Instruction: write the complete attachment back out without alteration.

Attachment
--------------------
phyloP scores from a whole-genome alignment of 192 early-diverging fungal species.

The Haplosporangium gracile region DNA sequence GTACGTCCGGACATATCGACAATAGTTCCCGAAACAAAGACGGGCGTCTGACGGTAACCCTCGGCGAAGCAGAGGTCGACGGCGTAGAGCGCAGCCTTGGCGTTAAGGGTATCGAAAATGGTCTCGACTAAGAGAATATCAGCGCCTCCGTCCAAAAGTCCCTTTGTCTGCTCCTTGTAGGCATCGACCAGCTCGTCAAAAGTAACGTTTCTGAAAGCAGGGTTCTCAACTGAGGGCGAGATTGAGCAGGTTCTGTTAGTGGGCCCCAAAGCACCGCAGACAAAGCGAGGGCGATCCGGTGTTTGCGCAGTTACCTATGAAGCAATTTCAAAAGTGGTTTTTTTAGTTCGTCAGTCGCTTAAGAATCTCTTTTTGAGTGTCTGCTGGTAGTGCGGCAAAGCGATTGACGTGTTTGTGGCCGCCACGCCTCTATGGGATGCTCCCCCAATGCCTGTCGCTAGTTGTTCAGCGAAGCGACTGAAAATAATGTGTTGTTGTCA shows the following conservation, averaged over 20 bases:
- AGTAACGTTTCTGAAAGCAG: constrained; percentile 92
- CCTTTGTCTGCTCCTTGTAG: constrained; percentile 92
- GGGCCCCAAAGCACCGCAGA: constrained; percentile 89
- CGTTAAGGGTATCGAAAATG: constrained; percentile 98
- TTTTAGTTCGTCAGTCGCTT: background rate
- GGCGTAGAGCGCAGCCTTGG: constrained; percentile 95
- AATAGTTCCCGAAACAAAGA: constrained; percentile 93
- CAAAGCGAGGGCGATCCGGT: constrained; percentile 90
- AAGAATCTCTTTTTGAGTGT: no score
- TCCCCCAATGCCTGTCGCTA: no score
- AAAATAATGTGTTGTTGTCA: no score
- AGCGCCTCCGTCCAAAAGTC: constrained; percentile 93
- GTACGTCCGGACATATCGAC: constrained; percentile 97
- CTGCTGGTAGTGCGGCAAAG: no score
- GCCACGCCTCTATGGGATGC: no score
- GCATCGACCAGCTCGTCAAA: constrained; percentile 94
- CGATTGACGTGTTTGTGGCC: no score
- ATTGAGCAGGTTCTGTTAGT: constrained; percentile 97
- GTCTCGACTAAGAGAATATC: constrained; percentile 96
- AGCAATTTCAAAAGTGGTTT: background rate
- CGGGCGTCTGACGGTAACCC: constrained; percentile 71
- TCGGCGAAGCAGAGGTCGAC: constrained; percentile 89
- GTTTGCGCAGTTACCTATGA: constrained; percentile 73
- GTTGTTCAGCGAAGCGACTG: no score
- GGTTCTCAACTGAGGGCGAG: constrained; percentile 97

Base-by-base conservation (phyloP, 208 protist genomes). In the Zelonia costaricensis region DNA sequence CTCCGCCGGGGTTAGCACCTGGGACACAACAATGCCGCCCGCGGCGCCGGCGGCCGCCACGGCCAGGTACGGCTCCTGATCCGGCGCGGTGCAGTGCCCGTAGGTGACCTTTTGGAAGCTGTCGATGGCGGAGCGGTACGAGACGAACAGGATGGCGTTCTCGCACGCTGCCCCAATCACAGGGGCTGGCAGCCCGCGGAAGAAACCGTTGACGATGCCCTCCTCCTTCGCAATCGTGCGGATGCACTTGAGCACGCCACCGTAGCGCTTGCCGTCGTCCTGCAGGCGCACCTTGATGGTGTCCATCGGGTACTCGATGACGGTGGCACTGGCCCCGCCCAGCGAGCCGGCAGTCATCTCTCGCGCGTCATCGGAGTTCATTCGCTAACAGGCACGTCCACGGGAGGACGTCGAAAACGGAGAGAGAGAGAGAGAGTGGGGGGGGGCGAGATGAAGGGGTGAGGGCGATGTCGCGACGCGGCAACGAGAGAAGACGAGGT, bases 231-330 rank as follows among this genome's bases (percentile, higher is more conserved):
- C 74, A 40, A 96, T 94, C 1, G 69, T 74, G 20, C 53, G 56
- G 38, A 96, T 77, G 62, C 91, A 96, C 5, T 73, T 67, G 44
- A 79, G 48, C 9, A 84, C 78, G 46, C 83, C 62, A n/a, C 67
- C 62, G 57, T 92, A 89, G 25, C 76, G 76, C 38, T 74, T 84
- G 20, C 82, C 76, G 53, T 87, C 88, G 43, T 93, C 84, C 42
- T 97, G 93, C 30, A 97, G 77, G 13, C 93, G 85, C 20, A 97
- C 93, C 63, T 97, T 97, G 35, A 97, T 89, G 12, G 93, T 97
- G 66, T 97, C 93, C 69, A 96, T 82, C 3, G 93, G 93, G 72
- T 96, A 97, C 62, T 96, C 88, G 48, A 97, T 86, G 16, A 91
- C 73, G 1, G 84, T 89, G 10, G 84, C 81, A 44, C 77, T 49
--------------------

phyloP scores from a whole-genome alignment of 192 early-diverging fungal species.

The Haplosporangium gracile region DNA sequence GTACGTCCGGACATATCGACAATAGTTCCCGAAACAAAGACGGGCGTCTGACGGTAACCCTCGGCGAAGCAGAGGTCGACGGCGTAGAGCGCAGCCTTGGCGTTAAGGGTATCGAAAATGGTCTCGACTAAGAGAATATCAGCGCCTCCGTCCAAAAGTCCCTTTGTCTGCTCCTTGTAGGCATCGACCAGCTCGTCAAAAGTAACGTTTCTGAAAGCAGGGTTCTCAACTGAGGGCGAGATTGAGCAGGTTCTGTTAGTGGGCCCCAAAGCACCGCAGACAAAGCGAGGGCGATCCGGTGTTTGCGCAGTTACCTATGAAGCAATTTCAAAAGTGGTTTTTTTAGTTCGTCAGTCGCTTAAGAATCTCTTTTTGAGTGTCTGCTGGTAGTGCGGCAAAGCGATTGACGTGTTTGTGGCCGCCACGCCTCTATGGGATGCTCCCCCAATGCCTGTCGCTAGTTGTTCAGCGAAGCGACTGAAAATAATGTGTTGTTGTCA shows the following conservation, averaged over 20 bases:
- AGTAACGTTTCTGAAAGCAG: constrained; percentile 92
- CCTTTGTCTGCTCCTTGTAG: constrained; percentile 92
- GGGCCCCAAAGCACCGCAGA: constrained; percentile 89
- CGTTAAGGGTATCGAAAATG: constrained; percentile 98
- TTTTAGTTCGTCAGTCGCTT: background rate
- GGCGTAGAGCGCAGCCTTGG: constrained; percentile 95
- AATAGTTCCCGAAACAAAGA: constrained; percentile 93
- CAAAGCGAGGGCGATCCGGT: constrained; percentile 90
- AAGAATCTCTTTTTGAGTGT: no score
- TCCCCCAATGCCTGTCGCTA: no score
- AAAATAATGTGTTGTTGTCA: no score
- AGCGCCTCCGTCCAAAAGTC: constrained; percentile 93
- GTACGTCCGGACATATCGAC: constrained; percentile 97
- CTGCTGGTAGTGCGGCAAAG: no score
- GCCACGCCTCTATGGGATGC: no score
- GCATCGACCAGCTCGTCAAA: constrained; percentile 94
- CGATTGACGTGTTTGTGGCC: no score
- ATTGAGCAGGTTCTGTTAGT: constrained; percentile 97
- GTCTCGACTAAGAGAATATC: constrained; percentile 96
- AGCAATTTCAAAAGTGGTTT: background rate
- CGGGCGTCTGACGGTAACCC: constrained; percentile 71
- TCGGCGAAGCAGAGGTCGAC: constrained; percentile 89
- GTTTGCGCAGTTACCTATGA: constrained; percentile 73
- GTTGTTCAGCGAAGCGACTG: no score
- GGTTCTCAACTGAGGGCGAG: constrained; percentile 97

Base-by-base conservation (phyloP, 208 protist genomes). In the Zelonia costaricensis region DNA sequence CTCCGCCGGGGTTAGCACCTGGGACACAACAATGCCGCCCGCGGCGCCGGCGGCCGCCACGGCCAGGTACGGCTCCTGATCCGGCGCGGTGCAGTGCCCGTAGGTGACCTTTTGGAAGCTGTCGATGGCGGAGCGGTACGAGACGAACAGGATGGCGTTCTCGCACGCTGCCCCAATCACAGGGGCTGGCAGCCCGCGGAAGAAACCGTTGACGATGCCCTCCTCCTTCGCAATCGTGCGGATGCACTTGAGCACGCCACCGTAGCGCTTGCCGTCGTCCTGCAGGCGCACCTTGATGGTGTCCATCGGGTACTCGATGACGGTGGCACTGGCCCCGCCCAGCGAGCCGGCAGTCATCTCTCGCGCGTCATCGGAGTTCATTCGCTAACAGGCACGTCCACGGGAGGACGTCGAAAACGGAGAGAGAGAGAGAGAGTGGGGGGGGGCGAGATGAAGGGGTGAGGGCGATGTCGCGACGCGGCAACGAGAGAAGACGAGGT, bases 231-330 rank as follows among this genome's bases (percentile, higher is more conserved):
- C 74, A 40, A 96, T 94, C 1, G 69, T 74, G 20, C 53, G 56
- G 38, A 96, T 77, G 62, C 91, A 96, C 5, T 73, T 67, G 44
- A 79, G 48, C 9, A 84, C 78, G 46, C 83, C 62, A n/a, C 67
- C 62, G 57, T 92, A 89, G 25, C 76, G 76, C 38, T 74, T 84
- G 20, C 82, C 76, G 53, T 87, C 88, G 43, T 93, C 84, C 42
- T 97, G 93, C 30, A 97, G 77, G 13, C 93, G 85, C 20, A 97
- C 93, C 63, T 97, T 97, G 35, A 97, T 89, G 12, G 93, T 97
- G 66, T 97, C 93, C 69, A 96, T 82, C 3, G 93, G 93, G 72
- T 96, A 97, C 62, T 96, C 88, G 48, A 97, T 86, G 16, A 91
- C 73, G 1, G 84, T 89, G 10, G 84, C 81, A 44, C 77, T 49